In patients who have had a heart attack, the drug varenicline significantly reduced smoking during the following year, found a randomized controlled trial published in CMAJ (Canadian Medical Association Journal). (2018-03-26)

Rapid heart imaging technique may cut costs, boost care in developing world
A new rapid imaging protocol quickly and cheaply diagnosed heart ailments in patients in Peru. (2018-08-29)

Heart patch could limit muscle damage in heart attack aftermath
Guided by computer simulations, an international team of researchers has developed an adhesive patch that can provide support for damaged heart tissue, potentially reducing the stretching of heart muscle that's common after a heart attack. (2019-04-17)

Activated T-cells drive post-heart attack heart failure
Chronic inflammation after a heart attack can promote heart failure and death. University of Alabama at Birmingham researchers have now shown that activated T-cells -- part of the immune system's inflammatory response -- are both necessary and sufficient to produce such heart failure. (2017-02-27)

Here's something that will raise your blood pressure
The apelin receptor (APJ) has been presumed to play an important role in the contraction of blood vessels involved in blood pressure regulation. A University of Tsukuba-led research team found that APJ was closely associated with hypertension through effects on vascular smooth muscle cells in laboratory mice. In addition, APJ worked synergistically with the α1A-adrenergic receptor to cause vasoconstriction. These results may help to understand blood pressure regulation and support therapies for vascular diseases. (2019-11-01)

Heart failure after first heart attack may increase cancer risk
People who develop heart failure after their first heart attack have a greater risk of developing cancer when compared to first-time heart attack survivors without heart failure, according to a study today in the Journal of the American College of Cardiology. (2016-07-11)

Younger heart attack survivors may face premature heart disease death
For patients age 50 and younger, the risk of premature death after a heart attack has dropped significantly, but their risk is still almost twice as high when compared to the general population, largely due to heart disease and other smoking-related diseases The risk of heart attack can be greatly reduced by quitting smoking, exercising and following a healthy diet. (2016-08-30)

Drug now in clinical trials for Parkinson's strengthens heart contractions in animals
A drug currently in clinical trials for treating symptoms of Parkinson's disease may someday have value for treating heart failure, according to results of early animal studies by Johns Hopkins Medicine researchers. (2018-07-20)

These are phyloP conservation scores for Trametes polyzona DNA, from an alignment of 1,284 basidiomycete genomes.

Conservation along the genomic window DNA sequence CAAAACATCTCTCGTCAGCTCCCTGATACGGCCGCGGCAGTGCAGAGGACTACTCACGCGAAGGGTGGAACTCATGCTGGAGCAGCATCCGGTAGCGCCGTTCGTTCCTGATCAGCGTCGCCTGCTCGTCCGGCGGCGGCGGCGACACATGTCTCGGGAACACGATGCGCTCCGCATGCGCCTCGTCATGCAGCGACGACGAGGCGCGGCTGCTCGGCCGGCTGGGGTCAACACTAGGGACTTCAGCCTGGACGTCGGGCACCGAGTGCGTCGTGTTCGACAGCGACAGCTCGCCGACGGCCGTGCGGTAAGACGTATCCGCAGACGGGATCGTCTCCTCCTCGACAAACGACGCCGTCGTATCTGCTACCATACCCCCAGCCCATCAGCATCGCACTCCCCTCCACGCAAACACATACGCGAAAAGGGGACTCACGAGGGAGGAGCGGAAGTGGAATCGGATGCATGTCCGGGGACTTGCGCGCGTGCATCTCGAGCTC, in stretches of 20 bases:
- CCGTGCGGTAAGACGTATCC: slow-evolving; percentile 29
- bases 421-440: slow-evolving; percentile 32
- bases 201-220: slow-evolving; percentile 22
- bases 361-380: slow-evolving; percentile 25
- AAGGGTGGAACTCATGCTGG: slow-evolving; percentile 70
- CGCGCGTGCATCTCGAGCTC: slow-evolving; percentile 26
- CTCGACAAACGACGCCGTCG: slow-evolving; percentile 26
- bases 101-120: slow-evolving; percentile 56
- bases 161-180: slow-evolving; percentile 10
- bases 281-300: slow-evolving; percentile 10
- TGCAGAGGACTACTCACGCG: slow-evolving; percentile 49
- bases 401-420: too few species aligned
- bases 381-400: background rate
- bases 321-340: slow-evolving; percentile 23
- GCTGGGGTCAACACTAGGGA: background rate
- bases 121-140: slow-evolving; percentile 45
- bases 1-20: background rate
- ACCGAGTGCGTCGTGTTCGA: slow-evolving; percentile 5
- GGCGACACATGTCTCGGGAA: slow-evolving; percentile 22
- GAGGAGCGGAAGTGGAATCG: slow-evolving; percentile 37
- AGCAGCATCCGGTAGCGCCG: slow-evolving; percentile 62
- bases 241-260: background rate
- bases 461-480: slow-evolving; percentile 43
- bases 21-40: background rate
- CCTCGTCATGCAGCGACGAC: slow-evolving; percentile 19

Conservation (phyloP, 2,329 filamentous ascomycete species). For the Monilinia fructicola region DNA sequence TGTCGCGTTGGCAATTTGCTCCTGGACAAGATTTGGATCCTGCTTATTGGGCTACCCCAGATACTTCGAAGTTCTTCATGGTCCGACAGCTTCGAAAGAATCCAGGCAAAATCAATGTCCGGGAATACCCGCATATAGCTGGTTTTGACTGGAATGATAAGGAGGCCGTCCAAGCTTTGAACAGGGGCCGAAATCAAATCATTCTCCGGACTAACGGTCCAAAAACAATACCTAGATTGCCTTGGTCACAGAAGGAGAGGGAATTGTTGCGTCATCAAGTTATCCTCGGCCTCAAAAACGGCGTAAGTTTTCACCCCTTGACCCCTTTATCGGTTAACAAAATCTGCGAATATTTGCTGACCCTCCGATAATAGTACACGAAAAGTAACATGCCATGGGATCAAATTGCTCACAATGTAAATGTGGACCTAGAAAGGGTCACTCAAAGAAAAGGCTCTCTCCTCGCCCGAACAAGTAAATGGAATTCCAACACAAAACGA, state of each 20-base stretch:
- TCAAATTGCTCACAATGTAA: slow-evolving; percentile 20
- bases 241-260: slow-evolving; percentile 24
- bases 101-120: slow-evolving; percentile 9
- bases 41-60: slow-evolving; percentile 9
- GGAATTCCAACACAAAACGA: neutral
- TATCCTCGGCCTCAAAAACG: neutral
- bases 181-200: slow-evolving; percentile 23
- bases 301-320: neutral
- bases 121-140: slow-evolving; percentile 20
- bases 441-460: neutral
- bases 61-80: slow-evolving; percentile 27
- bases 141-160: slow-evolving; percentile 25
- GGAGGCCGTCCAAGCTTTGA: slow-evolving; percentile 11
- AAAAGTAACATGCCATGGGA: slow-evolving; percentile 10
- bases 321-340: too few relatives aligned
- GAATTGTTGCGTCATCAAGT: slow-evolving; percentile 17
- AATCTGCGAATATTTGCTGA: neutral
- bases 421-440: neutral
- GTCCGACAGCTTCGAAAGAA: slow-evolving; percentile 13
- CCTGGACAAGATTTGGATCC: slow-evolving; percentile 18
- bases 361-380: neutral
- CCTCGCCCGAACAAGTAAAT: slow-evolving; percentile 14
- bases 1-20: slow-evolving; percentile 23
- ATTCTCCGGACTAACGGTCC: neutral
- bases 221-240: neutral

How the enzyme lipoxygenase drives heart failure after heart attacks
Heart failure after a heart attack is a global epidemic leading to heart failure pathology. Ganesh Halade, Ph.D., is seeking ways to delay or reverse this heart failure, which comes from non-resolved chronic inflammation. In a study in Metabolism: Clinical and Experimental, Halade and colleagues detail the profound lipidomic and metabolic signatures and the modified leukocyte profiling that delay heart failure progression and provide improved survival in 12/15 lipoxygenase-deficient mice. (2019-05-31)

Tissue engineering advance reduces heart failure in model of heart attack
Researchers have grown heart tissue by seeding a mix of human cells onto a 1-micron-resolution scaffold made with a 3-D printer. The cells organized themselves in the scaffold to create engineered heart tissue that beats synchronously in culture. When the human-derived heart muscle patch was surgically placed onto a mouse heart after a heart attack, it significantly improved heart function and decreased the amount of dead heart tissue. (2017-01-25)

Scientists developing new blood test to screen for secondary heart attack
A blood test that quickly and easily detects whether a person is at risk of a secondary heart attack is being developed by scientists at the Baker Heart and Diabetes Institute. The Baker Institute's head of metabolomics, Professor Peter Meikle and his team have identified plasma lipid biomarkers (fats in the blood) that improve upon traditional risk factors in predicting heart disease and stroke. (2018-09-07)

Antibodies protect nerve-muscle connections in a mouse model of Lou Gehrig's disease
A new study led by NYU School of Medicine researchers identifies a novel treatment strategy that preserved neuromuscular synapses in a mouse model of amyotrophic lateral sclerosis (ALS), also known as Lou Gehrig's disease. (2018-02-20)

Impact of inactivity on muscles more severe for older people
According to a recent study published in The Journal of Physiology, researchers have been able to document for the first time how the same period of inactivity has a greater and more severe impact on the muscle power of the lower limbs of the elderly than young people, which is essential for movements like climbing the stairs. (2018-01-04)

Heart attack treatment might be in your face